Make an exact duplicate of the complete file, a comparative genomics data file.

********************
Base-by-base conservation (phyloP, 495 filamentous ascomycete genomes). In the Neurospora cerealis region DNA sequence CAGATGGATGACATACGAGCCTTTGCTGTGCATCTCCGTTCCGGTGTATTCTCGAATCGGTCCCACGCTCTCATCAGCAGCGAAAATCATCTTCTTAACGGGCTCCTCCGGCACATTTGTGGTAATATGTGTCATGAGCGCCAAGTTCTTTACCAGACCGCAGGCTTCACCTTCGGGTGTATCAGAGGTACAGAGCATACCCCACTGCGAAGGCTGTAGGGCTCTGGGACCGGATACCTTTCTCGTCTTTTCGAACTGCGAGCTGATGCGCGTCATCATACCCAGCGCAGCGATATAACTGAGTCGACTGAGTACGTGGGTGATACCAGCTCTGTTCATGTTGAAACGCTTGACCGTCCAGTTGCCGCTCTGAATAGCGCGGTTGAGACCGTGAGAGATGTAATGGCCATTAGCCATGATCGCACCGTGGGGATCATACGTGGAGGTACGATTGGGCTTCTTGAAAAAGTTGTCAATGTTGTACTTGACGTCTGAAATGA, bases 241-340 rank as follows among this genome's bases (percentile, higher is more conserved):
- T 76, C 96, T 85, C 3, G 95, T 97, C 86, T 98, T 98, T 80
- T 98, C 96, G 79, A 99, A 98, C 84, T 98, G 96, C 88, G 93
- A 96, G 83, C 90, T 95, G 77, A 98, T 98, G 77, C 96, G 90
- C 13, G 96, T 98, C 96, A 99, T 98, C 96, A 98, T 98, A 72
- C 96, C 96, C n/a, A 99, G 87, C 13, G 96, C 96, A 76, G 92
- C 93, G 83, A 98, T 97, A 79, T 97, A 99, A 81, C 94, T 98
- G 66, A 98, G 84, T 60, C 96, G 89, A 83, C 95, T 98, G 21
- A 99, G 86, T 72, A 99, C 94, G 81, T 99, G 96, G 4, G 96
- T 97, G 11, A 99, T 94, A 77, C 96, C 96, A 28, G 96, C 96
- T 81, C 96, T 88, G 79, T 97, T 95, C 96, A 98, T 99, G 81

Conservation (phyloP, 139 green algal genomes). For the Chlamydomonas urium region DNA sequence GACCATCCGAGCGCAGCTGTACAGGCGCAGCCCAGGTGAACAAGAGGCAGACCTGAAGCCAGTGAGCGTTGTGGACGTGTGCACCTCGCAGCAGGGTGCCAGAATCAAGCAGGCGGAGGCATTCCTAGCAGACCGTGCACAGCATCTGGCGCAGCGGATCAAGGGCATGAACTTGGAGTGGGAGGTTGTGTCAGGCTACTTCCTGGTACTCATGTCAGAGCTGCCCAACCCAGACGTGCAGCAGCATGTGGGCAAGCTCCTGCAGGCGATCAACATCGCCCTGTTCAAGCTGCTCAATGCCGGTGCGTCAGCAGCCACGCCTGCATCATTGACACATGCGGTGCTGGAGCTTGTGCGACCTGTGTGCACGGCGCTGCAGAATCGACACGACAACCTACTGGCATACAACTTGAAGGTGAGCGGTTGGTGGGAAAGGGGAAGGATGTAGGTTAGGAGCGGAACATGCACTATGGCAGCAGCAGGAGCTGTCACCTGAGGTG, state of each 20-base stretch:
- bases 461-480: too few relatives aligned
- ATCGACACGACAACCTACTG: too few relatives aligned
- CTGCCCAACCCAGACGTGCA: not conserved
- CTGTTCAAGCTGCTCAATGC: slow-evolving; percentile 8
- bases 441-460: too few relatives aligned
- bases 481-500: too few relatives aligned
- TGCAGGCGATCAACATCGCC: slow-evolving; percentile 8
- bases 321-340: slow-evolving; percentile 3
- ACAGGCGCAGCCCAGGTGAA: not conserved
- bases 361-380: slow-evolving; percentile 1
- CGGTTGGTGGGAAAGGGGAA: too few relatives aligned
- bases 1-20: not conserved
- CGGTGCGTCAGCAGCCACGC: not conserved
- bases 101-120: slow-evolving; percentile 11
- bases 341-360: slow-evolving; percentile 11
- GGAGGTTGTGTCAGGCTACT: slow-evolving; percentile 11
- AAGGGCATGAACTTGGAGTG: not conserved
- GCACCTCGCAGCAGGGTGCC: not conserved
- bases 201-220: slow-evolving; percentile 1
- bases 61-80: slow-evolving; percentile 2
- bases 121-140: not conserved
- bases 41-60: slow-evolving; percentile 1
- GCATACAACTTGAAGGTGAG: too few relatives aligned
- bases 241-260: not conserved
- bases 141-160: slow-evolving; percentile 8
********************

Base-by-base conservation (phyloP, 495 filamentous ascomycete genomes). In the Neurospora cerealis region DNA sequence CAGATGGATGACATACGAGCCTTTGCTGTGCATCTCCGTTCCGGTGTATTCTCGAATCGGTCCCACGCTCTCATCAGCAGCGAAAATCATCTTCTTAACGGGCTCCTCCGGCACATTTGTGGTAATATGTGTCATGAGCGCCAAGTTCTTTACCAGACCGCAGGCTTCACCTTCGGGTGTATCAGAGGTACAGAGCATACCCCACTGCGAAGGCTGTAGGGCTCTGGGACCGGATACCTTTCTCGTCTTTTCGAACTGCGAGCTGATGCGCGTCATCATACCCAGCGCAGCGATATAACTGAGTCGACTGAGTACGTGGGTGATACCAGCTCTGTTCATGTTGAAACGCTTGACCGTCCAGTTGCCGCTCTGAATAGCGCGGTTGAGACCGTGAGAGATGTAATGGCCATTAGCCATGATCGCACCGTGGGGATCATACGTGGAGGTACGATTGGGCTTCTTGAAAAAGTTGTCAATGTTGTACTTGACGTCTGAAATGA, bases 241-340 rank as follows among this genome's bases (percentile, higher is more conserved):
- T 76, C 96, T 85, C 3, G 95, T 97, C 86, T 98, T 98, T 80
- T 98, C 96, G 79, A 99, A 98, C 84, T 98, G 96, C 88, G 93
- A 96, G 83, C 90, T 95, G 77, A 98, T 98, G 77, C 96, G 90
- C 13, G 96, T 98, C 96, A 99, T 98, C 96, A 98, T 98, A 72
- C 96, C 96, C n/a, A 99, G 87, C 13, G 96, C 96, A 76, G 92
- C 93, G 83, A 98, T 97, A 79, T 97, A 99, A 81, C 94, T 98
- G 66, A 98, G 84, T 60, C 96, G 89, A 83, C 95, T 98, G 21
- A 99, G 86, T 72, A 99, C 94, G 81, T 99, G 96, G 4, G 96
- T 97, G 11, A 99, T 94, A 77, C 96, C 96, A 28, G 96, C 96
- T 81, C 96, T 88, G 79, T 97, T 95, C 96, A 98, T 99, G 81

Conservation (phyloP, 139 green algal genomes). For the Chlamydomonas urium region DNA sequence GACCATCCGAGCGCAGCTGTACAGGCGCAGCCCAGGTGAACAAGAGGCAGACCTGAAGCCAGTGAGCGTTGTGGACGTGTGCACCTCGCAGCAGGGTGCCAGAATCAAGCAGGCGGAGGCATTCCTAGCAGACCGTGCACAGCATCTGGCGCAGCGGATCAAGGGCATGAACTTGGAGTGGGAGGTTGTGTCAGGCTACTTCCTGGTACTCATGTCAGAGCTGCCCAACCCAGACGTGCAGCAGCATGTGGGCAAGCTCCTGCAGGCGATCAACATCGCCCTGTTCAAGCTGCTCAATGCCGGTGCGTCAGCAGCCACGCCTGCATCATTGACACATGCGGTGCTGGAGCTTGTGCGACCTGTGTGCACGGCGCTGCAGAATCGACACGACAACCTACTGGCATACAACTTGAAGGTGAGCGGTTGGTGGGAAAGGGGAAGGATGTAGGTTAGGAGCGGAACATGCACTATGGCAGCAGCAGGAGCTGTCACCTGAGGTG, state of each 20-base stretch:
- bases 461-480: too few relatives aligned
- ATCGACACGACAACCTACTG: too few relatives aligned
- CTGCCCAACCCAGACGTGCA: not conserved
- CTGTTCAAGCTGCTCAATGC: slow-evolving; percentile 8
- bases 441-460: too few relatives aligned
- bases 481-500: too few relatives aligned
- TGCAGGCGATCAACATCGCC: slow-evolving; percentile 8
- bases 321-340: slow-evolving; percentile 3
- ACAGGCGCAGCCCAGGTGAA: not conserved
- bases 361-380: slow-evolving; percentile 1
- CGGTTGGTGGGAAAGGGGAA: too few relatives aligned
- bases 1-20: not conserved
- CGGTGCGTCAGCAGCCACGC: not conserved
- bases 101-120: slow-evolving; percentile 11
- bases 341-360: slow-evolving; percentile 11
- GGAGGTTGTGTCAGGCTACT: slow-evolving; percentile 11
- AAGGGCATGAACTTGGAGTG: not conserved
- GCACCTCGCAGCAGGGTGCC: not conserved
- bases 201-220: slow-evolving; percentile 1
- bases 61-80: slow-evolving; percentile 2
- bases 121-140: not conserved
- bases 41-60: slow-evolving; percentile 1
- GCATACAACTTGAAGGTGAG: too few relatives aligned
- bases 241-260: not conserved
- bases 141-160: slow-evolving; percentile 8